Father Heinrich XXII, Prince Reuss of Greiz Mother Princess Ida of Schaumburg-Lippe Religion Lutheranism
Princess Hermine Reuss of Greiz (German: Hermine, Prinzessin Reuß zu Greiz; 17 December 1887 – 7 August 1947), widowed Princess of Schönaich-Carolath, was the second wife of Wilhelm II (1859–1941). They were married in 1922, four years after he had abdicated as German Emperor and King of Prussia.
Princess Hermine was born in Greiz as the fifth child and fourth daughter of Heinrich XXII, Prince Reuss of Greiz (28 March 1846 – 19 April 1902), and Princess Ida Mathilde Adelheid of Schaumburg-Lippe (28 July 1852 – 28 September 1891), daughter of Adolf I, Prince of Schaumburg-Lippe. Her father was the ruler of the Principality of Reuss-Greiz, a state of the German Empire, in what is present-day Thuringia. Princess Hermine’s disabled elder brother became Heinrich XXIV, Prince Reuss of Greiz in 1902.
Upon her mother’s early death, she was raised at the court of Princess Louise of Prussia, daughter of Emperor Wilhelm I, and her husband Grand Duke Frederick I of Baden. Like Hermine’s father, Princess Louise was an implacable enemy of Prince Bismarck.
They were the parents of five children:
- Prince Hans Georg Heinrich Ludwig Friedrich Hermann Ferdinand of Schönaich-Carolath (3 November 1907 – 9 August 1943), married Baroness Sibylle von Zedlitz und Leipe, killed in action at the Eastern Front during the Second World War.
- Prince Georg Wilhelm of Schönaich-Carolath (16 March 1909 – 1 November 1927), died unmarried.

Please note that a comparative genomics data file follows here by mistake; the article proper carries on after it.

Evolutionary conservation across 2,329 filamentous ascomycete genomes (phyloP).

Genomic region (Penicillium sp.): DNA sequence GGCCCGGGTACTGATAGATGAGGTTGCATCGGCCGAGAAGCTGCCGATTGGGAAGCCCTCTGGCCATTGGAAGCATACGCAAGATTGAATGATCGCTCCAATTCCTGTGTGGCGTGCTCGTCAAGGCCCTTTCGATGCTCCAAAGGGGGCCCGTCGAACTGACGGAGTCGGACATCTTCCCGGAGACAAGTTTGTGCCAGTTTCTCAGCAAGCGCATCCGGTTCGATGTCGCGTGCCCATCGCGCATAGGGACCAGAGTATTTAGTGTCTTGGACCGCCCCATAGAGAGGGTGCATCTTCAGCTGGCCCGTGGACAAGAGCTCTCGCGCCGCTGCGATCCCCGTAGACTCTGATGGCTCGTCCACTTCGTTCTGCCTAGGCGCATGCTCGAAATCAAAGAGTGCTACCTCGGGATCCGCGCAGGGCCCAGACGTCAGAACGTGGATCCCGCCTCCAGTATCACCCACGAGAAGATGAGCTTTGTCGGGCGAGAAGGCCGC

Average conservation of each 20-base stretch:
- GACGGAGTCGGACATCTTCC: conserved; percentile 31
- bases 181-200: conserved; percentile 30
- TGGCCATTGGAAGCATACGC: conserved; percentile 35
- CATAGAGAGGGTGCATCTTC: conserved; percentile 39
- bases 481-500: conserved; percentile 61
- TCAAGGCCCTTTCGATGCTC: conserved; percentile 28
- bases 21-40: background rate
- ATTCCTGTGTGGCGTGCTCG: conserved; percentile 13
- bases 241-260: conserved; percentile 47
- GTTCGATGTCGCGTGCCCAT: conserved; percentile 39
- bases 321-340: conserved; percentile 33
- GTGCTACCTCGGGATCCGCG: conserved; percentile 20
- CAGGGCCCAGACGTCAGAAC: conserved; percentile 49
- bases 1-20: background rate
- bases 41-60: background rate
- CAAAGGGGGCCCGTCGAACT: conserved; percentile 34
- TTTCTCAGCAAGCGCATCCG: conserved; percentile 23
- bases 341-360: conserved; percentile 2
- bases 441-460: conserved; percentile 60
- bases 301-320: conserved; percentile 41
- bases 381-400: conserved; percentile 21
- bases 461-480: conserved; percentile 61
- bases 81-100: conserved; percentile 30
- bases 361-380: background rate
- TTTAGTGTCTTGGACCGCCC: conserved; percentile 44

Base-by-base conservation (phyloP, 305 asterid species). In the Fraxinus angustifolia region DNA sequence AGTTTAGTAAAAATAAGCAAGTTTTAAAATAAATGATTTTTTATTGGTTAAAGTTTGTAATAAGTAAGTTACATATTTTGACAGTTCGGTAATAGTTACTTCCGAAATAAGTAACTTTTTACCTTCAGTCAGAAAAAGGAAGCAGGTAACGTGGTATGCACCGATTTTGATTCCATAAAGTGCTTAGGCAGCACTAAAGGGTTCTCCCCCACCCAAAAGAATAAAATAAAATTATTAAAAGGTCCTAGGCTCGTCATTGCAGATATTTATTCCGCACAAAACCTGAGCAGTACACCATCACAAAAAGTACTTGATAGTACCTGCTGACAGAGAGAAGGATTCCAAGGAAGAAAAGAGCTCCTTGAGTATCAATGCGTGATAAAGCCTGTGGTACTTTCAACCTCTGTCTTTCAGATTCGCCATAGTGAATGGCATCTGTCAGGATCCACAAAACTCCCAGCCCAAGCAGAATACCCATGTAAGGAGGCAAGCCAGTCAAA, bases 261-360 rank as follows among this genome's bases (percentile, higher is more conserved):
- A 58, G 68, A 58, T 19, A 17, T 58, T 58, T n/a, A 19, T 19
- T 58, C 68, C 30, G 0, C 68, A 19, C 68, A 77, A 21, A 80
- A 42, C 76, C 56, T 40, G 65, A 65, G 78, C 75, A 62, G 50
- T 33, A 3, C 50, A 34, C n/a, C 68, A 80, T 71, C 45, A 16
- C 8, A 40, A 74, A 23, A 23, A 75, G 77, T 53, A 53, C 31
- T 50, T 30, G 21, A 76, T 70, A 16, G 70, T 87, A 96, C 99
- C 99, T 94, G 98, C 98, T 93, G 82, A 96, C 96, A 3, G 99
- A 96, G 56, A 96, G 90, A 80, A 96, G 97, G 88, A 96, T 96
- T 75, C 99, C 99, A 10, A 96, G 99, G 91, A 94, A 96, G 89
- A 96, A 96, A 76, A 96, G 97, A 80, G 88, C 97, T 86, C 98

- Princess Hermine Caroline Wanda Ida Luise Feodora Viktoria Auguste of Schönaich-Carolath (9 May 1910 – 30 May 1959), married Hugo Herbert Hartung.
- Prince Ferdinand Johann Georg Hermann Heinrich Ludwig Wilhelm Friedrich August of Schönaich-Carolath (5 April 1913 – 17 October 1973), married Rose Rauch, then Baroness Margret von Seckendorff.
- Princess Henriette Hermine Wanda Ida Luise of Schönaich-Carolath (25 November 1918 – 16 March 1972), married Wilhelm II’s grandson Prince Karl Franz of Prussia (son of Prince Joachim of Prussia) in 1940 and had issue.
Marriage to ex-Emperor Wilhelm II
In January 1922, a son of Princess Hermine sent birthday wishes to the exiled German Emperor Wilhelm II, who then invited the boy and his mother to Huis Doorn. Wilhelm found Hermine very attractive, and greatly enjoyed her company. The two had much in common, both being recently widowed: Hermine just over a year and a half before, and Wilhelm only nine months prior.
By early 1922, Wilhelm was determined to marry Hermine. Despite grumblings from Wilhelm’s monarchist supporters and the objections of his children, 63-year-old Wilhelm and 34-year-old Hermine married on 5 November 1922 in Doorn. By all accounts, it was a happy marriage. Hermine’s first husband had also been older than she was, by fourteen years. Wilhelm and Hermine were 5th cousins through common descent from George II of Great Britain.
In 1927, Hermine wrote An Empress in Exile: My Days in Doorn, an account of her life up to that time. She cared for the property management of Huis Doorn and by establishing her own relief organization, she stayed in contact with monarchist and nationalist circles in the Weimar Republic. Hermine also shared her husband’s antisemitism. She remained a constant companion to the aging emperor until his death in 1941. They had no children.
Following the death of Wilhelm, Hermine returned to Germany to live on her first husband’s estate in Saabor, Lower Silesia. During the Vistula–Oder Offensive of early 1945, she fled from the advancing Red Army to her sister’s estate in Rossla, Thuringia. After the end of the Second World War, she was held under house arrest at Frankfurt on the Oder in the Soviet occupation zone, and later imprisoned in the Paulinenhof Internment Camp. On 7 August 1947, aged only 59, she died suddenly of a heart attack in a small flat in Frankfurt, while under strict guard by the Red Army occupation forces. She was buried in the Antique Temple of Sanssouci Park, Potsdam, in what would become East Germany. Some years earlier, it was the resting place of several other members of the Imperial family, including Wilhelm’s first wife, Augusta Victoria of Schleswig-Holstein.